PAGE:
Inside the Saudi 9/11 Coverup
by PAUL SPERRY
December 16, 2013
After the 9/11 attacks, the public was told al Qaeda acted alone, with no state sponsors.
But the White House never let it see an entire section of Congress' investigative report on 9/11 dealing with "specific sources of foreign support" for the 19 hijackers, 15 of whom were Saudi nationals.
It was kept secret and remains so today.
President Bush inexplicably censored 28 full pages of the 800-page report. Text isn't just blacked-out here and there in this critical-yet-missing middle section. The pages are completely blank, except for dotted lines where an estimated 7,200 words once stood (this story by comparison is about 1,000 words).
A pair of lawmakers who recently read the redacted portion say they are "absolutely shocked" at the level of foreign state involvement in the attacks.
Reps. Walter Jones (R-NC) and Stephen Lynch (D-Mass.) can't reveal the nation identified by it without violating federal law. So they've proposed Congress pass a resolution asking President Obama to declassify the entire 2002 report, "Joint Inquiry Into Intelligence Community Activities Before and After the Terrorist Attacks of September 11, 2001."
Some information already has leaked from the classified section, which is based on both CIA and FBI documents, and it points back to Saudi Arabia, a presumed ally.
The Saudis deny any role in 9/11, but the CIA in one memo reportedly found "incontrovertible evidence" that Saudi government officials - not just wealthy Saudi hardliners, but high-level diplomats and intelligence officers employed by the kingdom - helped the hijackers both financially and logistically. The intelligence files cited in the report directly implicate the Saudi embassy in Washington and consulate in Los Angeles in the attacks, making 9/11 not just an act of terrorism, but an act of war.
The findings, if confirmed, would back up open-source reporting showing the hijackers had, at a minimum, ties to several Saudi officials and agents while they were preparing for their attacks inside the United States. In fact, they got help from Saudi VIPs from coast to coast:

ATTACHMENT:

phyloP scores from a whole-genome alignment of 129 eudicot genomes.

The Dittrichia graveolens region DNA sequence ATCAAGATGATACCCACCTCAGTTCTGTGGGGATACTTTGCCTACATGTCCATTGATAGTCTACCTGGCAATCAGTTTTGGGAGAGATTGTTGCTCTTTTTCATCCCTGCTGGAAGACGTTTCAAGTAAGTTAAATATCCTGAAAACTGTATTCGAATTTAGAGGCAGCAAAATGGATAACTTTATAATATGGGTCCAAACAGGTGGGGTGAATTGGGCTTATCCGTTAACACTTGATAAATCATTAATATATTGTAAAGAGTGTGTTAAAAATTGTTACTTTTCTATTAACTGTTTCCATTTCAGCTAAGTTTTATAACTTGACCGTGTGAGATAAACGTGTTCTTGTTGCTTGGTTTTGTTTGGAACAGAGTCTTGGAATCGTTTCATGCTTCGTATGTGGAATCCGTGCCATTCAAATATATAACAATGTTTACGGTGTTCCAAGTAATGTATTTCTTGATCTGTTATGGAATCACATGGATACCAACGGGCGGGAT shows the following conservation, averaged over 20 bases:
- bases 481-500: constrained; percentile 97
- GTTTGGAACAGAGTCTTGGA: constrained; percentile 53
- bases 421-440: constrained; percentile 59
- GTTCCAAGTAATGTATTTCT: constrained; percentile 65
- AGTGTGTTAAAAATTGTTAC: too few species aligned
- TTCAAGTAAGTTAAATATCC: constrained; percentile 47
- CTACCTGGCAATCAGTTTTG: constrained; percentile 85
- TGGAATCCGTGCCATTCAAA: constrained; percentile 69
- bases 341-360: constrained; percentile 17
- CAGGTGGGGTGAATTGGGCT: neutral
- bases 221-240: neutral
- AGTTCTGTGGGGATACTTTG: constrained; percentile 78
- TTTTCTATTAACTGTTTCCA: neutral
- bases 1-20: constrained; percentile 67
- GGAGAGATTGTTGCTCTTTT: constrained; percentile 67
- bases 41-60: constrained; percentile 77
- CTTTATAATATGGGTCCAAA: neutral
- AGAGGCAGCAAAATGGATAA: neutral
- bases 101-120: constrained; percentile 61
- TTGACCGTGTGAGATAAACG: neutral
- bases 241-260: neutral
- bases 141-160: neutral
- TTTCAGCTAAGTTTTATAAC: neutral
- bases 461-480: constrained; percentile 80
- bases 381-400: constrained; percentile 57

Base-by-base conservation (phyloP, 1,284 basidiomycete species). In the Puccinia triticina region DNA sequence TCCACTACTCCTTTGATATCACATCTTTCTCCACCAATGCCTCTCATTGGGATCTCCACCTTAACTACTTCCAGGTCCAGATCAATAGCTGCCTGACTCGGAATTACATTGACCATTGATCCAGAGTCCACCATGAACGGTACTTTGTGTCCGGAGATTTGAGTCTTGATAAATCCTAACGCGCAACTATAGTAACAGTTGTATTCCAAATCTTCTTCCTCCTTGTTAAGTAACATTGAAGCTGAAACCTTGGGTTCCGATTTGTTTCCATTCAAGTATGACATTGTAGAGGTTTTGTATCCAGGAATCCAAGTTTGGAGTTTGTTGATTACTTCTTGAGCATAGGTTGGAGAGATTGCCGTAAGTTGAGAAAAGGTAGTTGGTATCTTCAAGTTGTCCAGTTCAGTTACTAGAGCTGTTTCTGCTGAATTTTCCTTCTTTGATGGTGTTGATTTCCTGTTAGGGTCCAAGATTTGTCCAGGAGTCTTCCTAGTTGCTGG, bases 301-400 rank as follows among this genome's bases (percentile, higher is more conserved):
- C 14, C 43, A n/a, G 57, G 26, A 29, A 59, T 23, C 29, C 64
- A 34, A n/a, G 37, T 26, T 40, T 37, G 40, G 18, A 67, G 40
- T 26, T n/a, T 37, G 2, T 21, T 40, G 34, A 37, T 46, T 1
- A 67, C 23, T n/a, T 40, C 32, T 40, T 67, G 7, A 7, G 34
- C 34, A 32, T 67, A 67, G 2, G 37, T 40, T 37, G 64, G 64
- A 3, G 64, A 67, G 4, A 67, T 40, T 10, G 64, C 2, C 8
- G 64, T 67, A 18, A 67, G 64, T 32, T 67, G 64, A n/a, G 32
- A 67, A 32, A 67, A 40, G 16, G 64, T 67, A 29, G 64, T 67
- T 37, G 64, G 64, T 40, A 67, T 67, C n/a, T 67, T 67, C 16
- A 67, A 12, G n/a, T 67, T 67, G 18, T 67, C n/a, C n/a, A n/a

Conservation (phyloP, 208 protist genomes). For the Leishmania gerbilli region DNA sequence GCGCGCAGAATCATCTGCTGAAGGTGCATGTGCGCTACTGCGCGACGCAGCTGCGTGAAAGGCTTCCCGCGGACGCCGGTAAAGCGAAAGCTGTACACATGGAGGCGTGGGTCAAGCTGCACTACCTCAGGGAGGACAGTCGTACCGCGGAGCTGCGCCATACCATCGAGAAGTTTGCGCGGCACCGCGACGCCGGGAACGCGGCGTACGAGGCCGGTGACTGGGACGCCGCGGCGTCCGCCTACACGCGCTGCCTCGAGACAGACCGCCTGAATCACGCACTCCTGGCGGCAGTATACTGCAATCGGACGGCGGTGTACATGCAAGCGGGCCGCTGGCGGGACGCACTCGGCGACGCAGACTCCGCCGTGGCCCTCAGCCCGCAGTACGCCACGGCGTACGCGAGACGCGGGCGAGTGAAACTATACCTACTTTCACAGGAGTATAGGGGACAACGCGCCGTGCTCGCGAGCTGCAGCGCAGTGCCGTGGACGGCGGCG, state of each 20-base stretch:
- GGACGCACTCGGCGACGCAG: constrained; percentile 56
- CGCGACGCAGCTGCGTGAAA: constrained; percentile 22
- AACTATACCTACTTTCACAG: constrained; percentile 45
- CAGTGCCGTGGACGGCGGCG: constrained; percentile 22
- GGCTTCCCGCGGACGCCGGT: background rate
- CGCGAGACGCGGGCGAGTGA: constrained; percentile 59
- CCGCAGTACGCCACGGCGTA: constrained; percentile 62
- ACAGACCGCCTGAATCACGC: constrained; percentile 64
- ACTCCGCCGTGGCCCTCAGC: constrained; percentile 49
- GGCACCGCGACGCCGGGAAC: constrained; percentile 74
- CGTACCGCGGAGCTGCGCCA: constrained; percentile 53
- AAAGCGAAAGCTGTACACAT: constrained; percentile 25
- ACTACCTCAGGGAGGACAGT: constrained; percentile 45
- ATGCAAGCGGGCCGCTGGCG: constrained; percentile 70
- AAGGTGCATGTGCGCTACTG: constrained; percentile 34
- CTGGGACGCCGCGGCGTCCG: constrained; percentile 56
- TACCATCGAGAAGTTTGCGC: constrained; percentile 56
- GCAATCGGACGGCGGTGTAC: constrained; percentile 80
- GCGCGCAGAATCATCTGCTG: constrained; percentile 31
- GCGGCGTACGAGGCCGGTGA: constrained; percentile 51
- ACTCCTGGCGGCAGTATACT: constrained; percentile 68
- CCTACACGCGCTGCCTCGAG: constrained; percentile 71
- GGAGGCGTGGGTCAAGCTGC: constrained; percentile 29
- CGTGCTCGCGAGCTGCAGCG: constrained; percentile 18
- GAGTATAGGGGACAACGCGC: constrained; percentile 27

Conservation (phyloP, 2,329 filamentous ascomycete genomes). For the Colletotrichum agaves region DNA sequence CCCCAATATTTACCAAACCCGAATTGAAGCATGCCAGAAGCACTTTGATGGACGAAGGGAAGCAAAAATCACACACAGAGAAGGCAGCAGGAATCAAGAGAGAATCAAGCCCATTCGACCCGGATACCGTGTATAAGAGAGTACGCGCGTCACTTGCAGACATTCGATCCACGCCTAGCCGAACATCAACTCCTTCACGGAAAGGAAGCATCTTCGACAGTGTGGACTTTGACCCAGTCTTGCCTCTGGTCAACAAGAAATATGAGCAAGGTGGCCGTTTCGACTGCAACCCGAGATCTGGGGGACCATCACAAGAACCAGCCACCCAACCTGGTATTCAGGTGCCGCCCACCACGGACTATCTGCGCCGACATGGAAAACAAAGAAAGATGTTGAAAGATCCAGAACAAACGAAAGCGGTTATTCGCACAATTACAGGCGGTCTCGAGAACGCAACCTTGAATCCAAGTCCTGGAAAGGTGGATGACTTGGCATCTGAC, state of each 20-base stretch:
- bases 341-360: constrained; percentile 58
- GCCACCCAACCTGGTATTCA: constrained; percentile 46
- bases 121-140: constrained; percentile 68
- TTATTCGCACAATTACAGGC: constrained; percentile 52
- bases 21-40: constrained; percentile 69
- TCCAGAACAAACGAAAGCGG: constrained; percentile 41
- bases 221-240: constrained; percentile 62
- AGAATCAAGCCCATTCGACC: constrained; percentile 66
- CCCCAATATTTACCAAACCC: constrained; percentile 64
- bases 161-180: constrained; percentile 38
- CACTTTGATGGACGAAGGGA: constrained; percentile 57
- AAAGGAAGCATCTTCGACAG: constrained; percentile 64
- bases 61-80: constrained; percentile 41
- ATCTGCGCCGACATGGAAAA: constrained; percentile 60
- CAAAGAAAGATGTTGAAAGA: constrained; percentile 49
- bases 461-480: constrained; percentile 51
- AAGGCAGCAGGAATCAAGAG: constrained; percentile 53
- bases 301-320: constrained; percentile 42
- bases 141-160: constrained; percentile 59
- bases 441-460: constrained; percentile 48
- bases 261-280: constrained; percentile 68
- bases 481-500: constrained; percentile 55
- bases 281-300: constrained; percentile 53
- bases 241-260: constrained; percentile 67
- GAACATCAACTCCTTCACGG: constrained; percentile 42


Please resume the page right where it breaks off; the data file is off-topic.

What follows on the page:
LOS ANGELES: Saudi consulate official Fahad al-Thumairy allegedly arranged for an advance team to receive two of the Saudi hijackers - Khalid al-Mihdhar and Nawaf al-Hazmi - as they arrived at LAX in 2000. One of the advance men, Omar al-Bayoumi, a suspected Saudi intelligence agent, left the LA consulate and met the hijackers at a local restaurant. (Bayoumi left the United States two months before the attacks, while Thumairy was deported back to Saudi Arabia after 9/11.)
SAN DIEGO: Bayoumi and another suspected Saudi agent, Osama Bassnan, set up essentially a forward operating base in San Diego for the hijackers after leaving LA. They were provided rooms, rent and phones, as well as private meetings with an American al Qaeda cleric who would later become notorious, Anwar al-Awlaki, at a Saudi-funded mosque he ran in a nearby suburb. They were also feted at a welcoming party. (Bassnan also fled the United States just before the attacks.)
WASHINGTON: Then-Saudi Ambassador Prince Bandar and his wife sent checks totaling some $130,000 to Bassnan while he was handling the hijackers. Though the Bandars claim the checks were "welfare" for Bassnan's supposedly ill wife, the money nonetheless made its way into the hijackers' hands.
Other al Qaeda funding was traced back to Bandar and his embassy - so much so that by 2004 Riggs Bank of Washington had dropped the Saudis as a client.
The next year, as a number of embassy employees popped up in terror probes, Riyadh recalled Bandar.
"Our investigations contributed to the ambassador's departure," an investigator who worked with the Joint Terrorism Task Force in Washington told me, though Bandar says he left for "personal reasons."
FALLS CHURCH, VA.: In 2001, Awlaki and the San Diego hijackers turned up together again - this time at the Dar al-Hijrah Islamic Center, a Pentagon-area mosque built with funds from the Saudi Embassy. Awlaki was recruited 3,000 miles away to head the mosque. As its imam, Awlaki helped the hijackers, who showed up at his doorstep as if on cue. He tasked a handler to help them acquire apartments and IDs before they attacked the Pentagon.
Awlaki worked closely with the Saudi Embassy. He lectured at a Saudi Islamic think tank in Merrifield, Va., chaired by Bandar. Saudi travel itinerary documents I've obtained show he also served as the official imam on Saudi Embassy-sponsored trips to Mecca and tours of Saudi holy sites.
Most suspiciously, though, Awlaki fled the United States on a Saudi jet about a year after 9/11.